Update: Jeffrey achieves more fantastic results! August 2017
Justice Action would like to greatly congratulate Jeffrey for earning a distinction result in the subject LAW00108, “Legal and Conveying Practice”. Jeffrey deserves full credit for his incredible dedication and work ethic, and we look forward to seeing more fantastic results in the future.
UPDATE: Jeffrey achieves excellent uni results! December 12, 2016
Jeffery McKane, a prisoner that is working to complete his education by distance, has recently achieved excellent results in his Legal Research and Writing class Southern Cross University.
UPDATE: University Textbook Access August, 2016
In a victory not only for Jeffrey McKane, but for all prisoners’ access to education, Justice Action has now succeeded in providing Mr McKane with access to the textbooks that are necessary to support his legal education.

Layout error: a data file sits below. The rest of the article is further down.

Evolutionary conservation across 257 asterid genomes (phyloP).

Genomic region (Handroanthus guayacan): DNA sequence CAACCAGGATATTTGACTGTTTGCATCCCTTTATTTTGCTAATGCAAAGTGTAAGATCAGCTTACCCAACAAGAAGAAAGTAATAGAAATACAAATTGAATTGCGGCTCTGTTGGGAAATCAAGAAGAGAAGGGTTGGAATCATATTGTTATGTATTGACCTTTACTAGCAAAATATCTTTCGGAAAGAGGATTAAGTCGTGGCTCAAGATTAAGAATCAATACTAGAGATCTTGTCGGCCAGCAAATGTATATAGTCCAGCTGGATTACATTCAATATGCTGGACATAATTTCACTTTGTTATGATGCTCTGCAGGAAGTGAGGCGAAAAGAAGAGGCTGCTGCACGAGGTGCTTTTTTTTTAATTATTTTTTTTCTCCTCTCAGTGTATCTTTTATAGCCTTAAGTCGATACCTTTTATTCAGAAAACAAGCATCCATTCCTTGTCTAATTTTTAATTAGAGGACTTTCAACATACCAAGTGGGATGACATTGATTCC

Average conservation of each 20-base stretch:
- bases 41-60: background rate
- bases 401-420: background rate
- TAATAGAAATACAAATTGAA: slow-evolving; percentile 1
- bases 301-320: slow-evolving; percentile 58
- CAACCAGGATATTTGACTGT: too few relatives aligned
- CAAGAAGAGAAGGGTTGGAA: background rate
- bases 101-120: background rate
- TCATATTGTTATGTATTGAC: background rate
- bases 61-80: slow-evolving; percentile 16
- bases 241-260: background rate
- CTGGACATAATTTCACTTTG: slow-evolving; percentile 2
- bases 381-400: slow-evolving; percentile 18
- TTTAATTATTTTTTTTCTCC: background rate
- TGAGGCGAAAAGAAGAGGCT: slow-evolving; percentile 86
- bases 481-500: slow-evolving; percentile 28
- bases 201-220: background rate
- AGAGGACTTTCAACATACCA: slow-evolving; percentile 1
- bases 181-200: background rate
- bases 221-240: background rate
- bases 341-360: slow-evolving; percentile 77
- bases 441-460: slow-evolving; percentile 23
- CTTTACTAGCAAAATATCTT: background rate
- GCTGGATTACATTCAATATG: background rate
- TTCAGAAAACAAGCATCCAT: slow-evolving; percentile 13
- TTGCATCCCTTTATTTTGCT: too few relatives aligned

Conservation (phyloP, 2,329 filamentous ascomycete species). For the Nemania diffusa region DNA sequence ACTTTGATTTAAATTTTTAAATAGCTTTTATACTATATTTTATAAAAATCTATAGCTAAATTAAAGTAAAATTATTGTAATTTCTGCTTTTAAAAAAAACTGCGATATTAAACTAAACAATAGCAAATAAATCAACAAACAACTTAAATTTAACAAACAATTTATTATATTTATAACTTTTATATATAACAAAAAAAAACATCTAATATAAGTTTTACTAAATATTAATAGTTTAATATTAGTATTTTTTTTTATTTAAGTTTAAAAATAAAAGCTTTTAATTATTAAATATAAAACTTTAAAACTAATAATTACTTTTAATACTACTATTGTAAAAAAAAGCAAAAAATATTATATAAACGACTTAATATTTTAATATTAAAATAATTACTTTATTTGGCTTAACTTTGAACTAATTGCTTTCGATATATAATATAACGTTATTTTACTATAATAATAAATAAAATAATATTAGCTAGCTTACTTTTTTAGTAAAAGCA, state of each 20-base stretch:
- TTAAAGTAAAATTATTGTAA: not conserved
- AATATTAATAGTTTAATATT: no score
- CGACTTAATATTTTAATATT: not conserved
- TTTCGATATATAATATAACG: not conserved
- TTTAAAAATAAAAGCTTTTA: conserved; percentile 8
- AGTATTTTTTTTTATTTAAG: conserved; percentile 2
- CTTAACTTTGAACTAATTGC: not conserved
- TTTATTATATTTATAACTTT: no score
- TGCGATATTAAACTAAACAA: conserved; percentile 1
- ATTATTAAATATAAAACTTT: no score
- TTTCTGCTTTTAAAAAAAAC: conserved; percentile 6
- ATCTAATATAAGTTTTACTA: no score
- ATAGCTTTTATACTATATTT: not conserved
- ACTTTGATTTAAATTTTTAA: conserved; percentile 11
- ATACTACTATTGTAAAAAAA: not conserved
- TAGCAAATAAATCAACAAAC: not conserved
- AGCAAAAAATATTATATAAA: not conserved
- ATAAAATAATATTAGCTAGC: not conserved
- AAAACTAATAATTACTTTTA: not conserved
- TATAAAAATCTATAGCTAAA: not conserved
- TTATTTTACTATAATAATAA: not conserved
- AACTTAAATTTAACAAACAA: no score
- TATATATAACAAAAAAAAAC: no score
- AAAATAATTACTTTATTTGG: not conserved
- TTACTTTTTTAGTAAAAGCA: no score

The Jeffrey McKane Story
Access to education is severely and unnecessarily restricted to individuals in the criminal justice system even to those who are proactive and willing to undertake study.
Prior to being incarcerated, Jeffrey McKane was embarking on a law degree at the University of New England. Goulburn Correctional Centre permitted Mr McKane to complete the Torts Law subject he was already studying, however upon its completion he was told he could not continue with his studies. After repeated applications to the prison staff and the Commissioner for Corrective Services, he remains unable to continue his law studies, nor is he able to engage in any other education for the purposes of rehabilitation, such as art.